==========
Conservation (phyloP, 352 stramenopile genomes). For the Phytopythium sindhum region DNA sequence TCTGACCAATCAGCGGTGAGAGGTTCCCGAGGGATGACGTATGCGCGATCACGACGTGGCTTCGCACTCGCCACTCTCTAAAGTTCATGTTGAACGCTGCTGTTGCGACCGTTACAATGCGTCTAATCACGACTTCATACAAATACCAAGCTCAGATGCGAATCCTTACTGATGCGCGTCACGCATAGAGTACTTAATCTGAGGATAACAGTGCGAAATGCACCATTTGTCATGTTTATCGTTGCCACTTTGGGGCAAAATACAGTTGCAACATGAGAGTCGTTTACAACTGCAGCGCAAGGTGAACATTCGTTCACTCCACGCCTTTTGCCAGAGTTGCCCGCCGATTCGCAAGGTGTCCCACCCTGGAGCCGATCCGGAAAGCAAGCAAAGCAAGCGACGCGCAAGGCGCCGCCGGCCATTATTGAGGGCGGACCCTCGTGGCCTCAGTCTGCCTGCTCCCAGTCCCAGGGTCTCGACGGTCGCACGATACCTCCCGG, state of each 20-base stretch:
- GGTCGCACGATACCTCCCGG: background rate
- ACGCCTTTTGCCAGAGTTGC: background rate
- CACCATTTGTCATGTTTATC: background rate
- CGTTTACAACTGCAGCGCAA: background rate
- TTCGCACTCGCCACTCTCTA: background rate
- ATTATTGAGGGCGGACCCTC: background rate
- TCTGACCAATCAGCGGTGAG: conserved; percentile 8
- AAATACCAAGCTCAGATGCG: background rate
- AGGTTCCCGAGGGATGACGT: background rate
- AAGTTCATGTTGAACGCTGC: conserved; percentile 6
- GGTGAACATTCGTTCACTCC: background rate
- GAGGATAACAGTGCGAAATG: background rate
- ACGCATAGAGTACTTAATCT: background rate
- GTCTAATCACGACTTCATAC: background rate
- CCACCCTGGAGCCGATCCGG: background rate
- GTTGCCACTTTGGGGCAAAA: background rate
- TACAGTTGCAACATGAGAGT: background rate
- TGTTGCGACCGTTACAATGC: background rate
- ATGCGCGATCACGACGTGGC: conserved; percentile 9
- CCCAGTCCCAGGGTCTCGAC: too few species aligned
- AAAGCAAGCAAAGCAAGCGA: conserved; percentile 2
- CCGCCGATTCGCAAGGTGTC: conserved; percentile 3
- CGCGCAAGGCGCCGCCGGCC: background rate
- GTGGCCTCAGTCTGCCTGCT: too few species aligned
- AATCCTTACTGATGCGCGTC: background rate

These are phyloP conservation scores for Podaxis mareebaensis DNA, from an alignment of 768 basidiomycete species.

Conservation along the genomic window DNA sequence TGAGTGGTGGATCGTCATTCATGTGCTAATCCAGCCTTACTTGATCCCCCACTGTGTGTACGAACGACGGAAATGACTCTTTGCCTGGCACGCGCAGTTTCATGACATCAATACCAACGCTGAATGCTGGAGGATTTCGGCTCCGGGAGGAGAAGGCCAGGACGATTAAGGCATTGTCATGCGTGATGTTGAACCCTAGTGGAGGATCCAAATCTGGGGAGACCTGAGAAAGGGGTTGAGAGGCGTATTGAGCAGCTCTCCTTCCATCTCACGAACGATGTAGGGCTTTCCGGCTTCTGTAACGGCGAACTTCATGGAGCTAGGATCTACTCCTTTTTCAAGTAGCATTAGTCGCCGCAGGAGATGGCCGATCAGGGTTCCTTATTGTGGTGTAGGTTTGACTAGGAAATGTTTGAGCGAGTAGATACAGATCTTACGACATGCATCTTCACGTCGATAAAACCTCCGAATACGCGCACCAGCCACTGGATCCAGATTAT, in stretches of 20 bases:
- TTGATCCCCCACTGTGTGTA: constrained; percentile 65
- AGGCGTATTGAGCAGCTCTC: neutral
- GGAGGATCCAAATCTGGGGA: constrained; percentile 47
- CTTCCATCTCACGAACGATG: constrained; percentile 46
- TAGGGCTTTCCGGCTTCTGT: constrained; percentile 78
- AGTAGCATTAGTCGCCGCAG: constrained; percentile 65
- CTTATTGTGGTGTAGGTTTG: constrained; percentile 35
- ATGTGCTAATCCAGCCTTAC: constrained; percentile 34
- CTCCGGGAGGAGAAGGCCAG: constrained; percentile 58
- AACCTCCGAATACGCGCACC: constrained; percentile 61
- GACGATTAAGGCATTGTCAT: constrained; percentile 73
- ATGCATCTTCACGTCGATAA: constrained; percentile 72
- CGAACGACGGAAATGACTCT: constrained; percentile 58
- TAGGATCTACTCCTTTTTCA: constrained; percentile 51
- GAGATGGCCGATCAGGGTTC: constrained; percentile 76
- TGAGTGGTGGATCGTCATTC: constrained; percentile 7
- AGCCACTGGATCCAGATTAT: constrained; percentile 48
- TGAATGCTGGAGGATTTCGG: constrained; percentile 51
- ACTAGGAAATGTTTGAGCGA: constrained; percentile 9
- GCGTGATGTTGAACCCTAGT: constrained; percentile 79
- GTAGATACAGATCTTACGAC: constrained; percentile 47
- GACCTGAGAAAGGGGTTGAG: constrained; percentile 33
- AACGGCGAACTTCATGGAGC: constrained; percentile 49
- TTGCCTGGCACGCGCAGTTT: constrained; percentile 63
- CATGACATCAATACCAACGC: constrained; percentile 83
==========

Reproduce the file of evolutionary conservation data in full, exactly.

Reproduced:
Conservation (phyloP, 352 stramenopile genomes). For the Phytopythium sindhum region DNA sequence TCTGACCAATCAGCGGTGAGAGGTTCCCGAGGGATGACGTATGCGCGATCACGACGTGGCTTCGCACTCGCCACTCTCTAAAGTTCATGTTGAACGCTGCTGTTGCGACCGTTACAATGCGTCTAATCACGACTTCATACAAATACCAAGCTCAGATGCGAATCCTTACTGATGCGCGTCACGCATAGAGTACTTAATCTGAGGATAACAGTGCGAAATGCACCATTTGTCATGTTTATCGTTGCCACTTTGGGGCAAAATACAGTTGCAACATGAGAGTCGTTTACAACTGCAGCGCAAGGTGAACATTCGTTCACTCCACGCCTTTTGCCAGAGTTGCCCGCCGATTCGCAAGGTGTCCCACCCTGGAGCCGATCCGGAAAGCAAGCAAAGCAAGCGACGCGCAAGGCGCCGCCGGCCATTATTGAGGGCGGACCCTCGTGGCCTCAGTCTGCCTGCTCCCAGTCCCAGGGTCTCGACGGTCGCACGATACCTCCCGG, state of each 20-base stretch:
- GGTCGCACGATACCTCCCGG: background rate
- ACGCCTTTTGCCAGAGTTGC: background rate
- CACCATTTGTCATGTTTATC: background rate
- CGTTTACAACTGCAGCGCAA: background rate
- TTCGCACTCGCCACTCTCTA: background rate
- ATTATTGAGGGCGGACCCTC: background rate
- TCTGACCAATCAGCGGTGAG: conserved; percentile 8
- AAATACCAAGCTCAGATGCG: background rate
- AGGTTCCCGAGGGATGACGT: background rate
- AAGTTCATGTTGAACGCTGC: conserved; percentile 6
- GGTGAACATTCGTTCACTCC: background rate
- GAGGATAACAGTGCGAAATG: background rate
- ACGCATAGAGTACTTAATCT: background rate
- GTCTAATCACGACTTCATAC: background rate
- CCACCCTGGAGCCGATCCGG: background rate
- GTTGCCACTTTGGGGCAAAA: background rate
- TACAGTTGCAACATGAGAGT: background rate
- TGTTGCGACCGTTACAATGC: background rate
- ATGCGCGATCACGACGTGGC: conserved; percentile 9
- CCCAGTCCCAGGGTCTCGAC: too few species aligned
- AAAGCAAGCAAAGCAAGCGA: conserved; percentile 2
- CCGCCGATTCGCAAGGTGTC: conserved; percentile 3
- CGCGCAAGGCGCCGCCGGCC: background rate
- GTGGCCTCAGTCTGCCTGCT: too few species aligned
- AATCCTTACTGATGCGCGTC: background rate

These are phyloP conservation scores for Podaxis mareebaensis DNA, from an alignment of 768 basidiomycete species.

Conservation along the genomic window DNA sequence TGAGTGGTGGATCGTCATTCATGTGCTAATCCAGCCTTACTTGATCCCCCACTGTGTGTACGAACGACGGAAATGACTCTTTGCCTGGCACGCGCAGTTTCATGACATCAATACCAACGCTGAATGCTGGAGGATTTCGGCTCCGGGAGGAGAAGGCCAGGACGATTAAGGCATTGTCATGCGTGATGTTGAACCCTAGTGGAGGATCCAAATCTGGGGAGACCTGAGAAAGGGGTTGAGAGGCGTATTGAGCAGCTCTCCTTCCATCTCACGAACGATGTAGGGCTTTCCGGCTTCTGTAACGGCGAACTTCATGGAGCTAGGATCTACTCCTTTTTCAAGTAGCATTAGTCGCCGCAGGAGATGGCCGATCAGGGTTCCTTATTGTGGTGTAGGTTTGACTAGGAAATGTTTGAGCGAGTAGATACAGATCTTACGACATGCATCTTCACGTCGATAAAACCTCCGAATACGCGCACCAGCCACTGGATCCAGATTAT, in stretches of 20 bases:
- TTGATCCCCCACTGTGTGTA: constrained; percentile 65
- AGGCGTATTGAGCAGCTCTC: neutral
- GGAGGATCCAAATCTGGGGA: constrained; percentile 47
- CTTCCATCTCACGAACGATG: constrained; percentile 46
- TAGGGCTTTCCGGCTTCTGT: constrained; percentile 78
- AGTAGCATTAGTCGCCGCAG: constrained; percentile 65
- CTTATTGTGGTGTAGGTTTG: constrained; percentile 35
- ATGTGCTAATCCAGCCTTAC: constrained; percentile 34
- CTCCGGGAGGAGAAGGCCAG: constrained; percentile 58
- AACCTCCGAATACGCGCACC: constrained; percentile 61
- GACGATTAAGGCATTGTCAT: constrained; percentile 73
- ATGCATCTTCACGTCGATAA: constrained; percentile 72
- CGAACGACGGAAATGACTCT: constrained; percentile 58
- TAGGATCTACTCCTTTTTCA: constrained; percentile 51
- GAGATGGCCGATCAGGGTTC: constrained; percentile 76
- TGAGTGGTGGATCGTCATTC: constrained; percentile 7
- AGCCACTGGATCCAGATTAT: constrained; percentile 48
- TGAATGCTGGAGGATTTCGG: constrained; percentile 51
- ACTAGGAAATGTTTGAGCGA: constrained; percentile 9
- GCGTGATGTTGAACCCTAGT: constrained; percentile 79
- GTAGATACAGATCTTACGAC: constrained; percentile 47
- GACCTGAGAAAGGGGTTGAG: constrained; percentile 33
- AACGGCGAACTTCATGGAGC: constrained; percentile 49
- TTGCCTGGCACGCGCAGTTT: constrained; percentile 63
- CATGACATCAATACCAACGC: constrained; percentile 83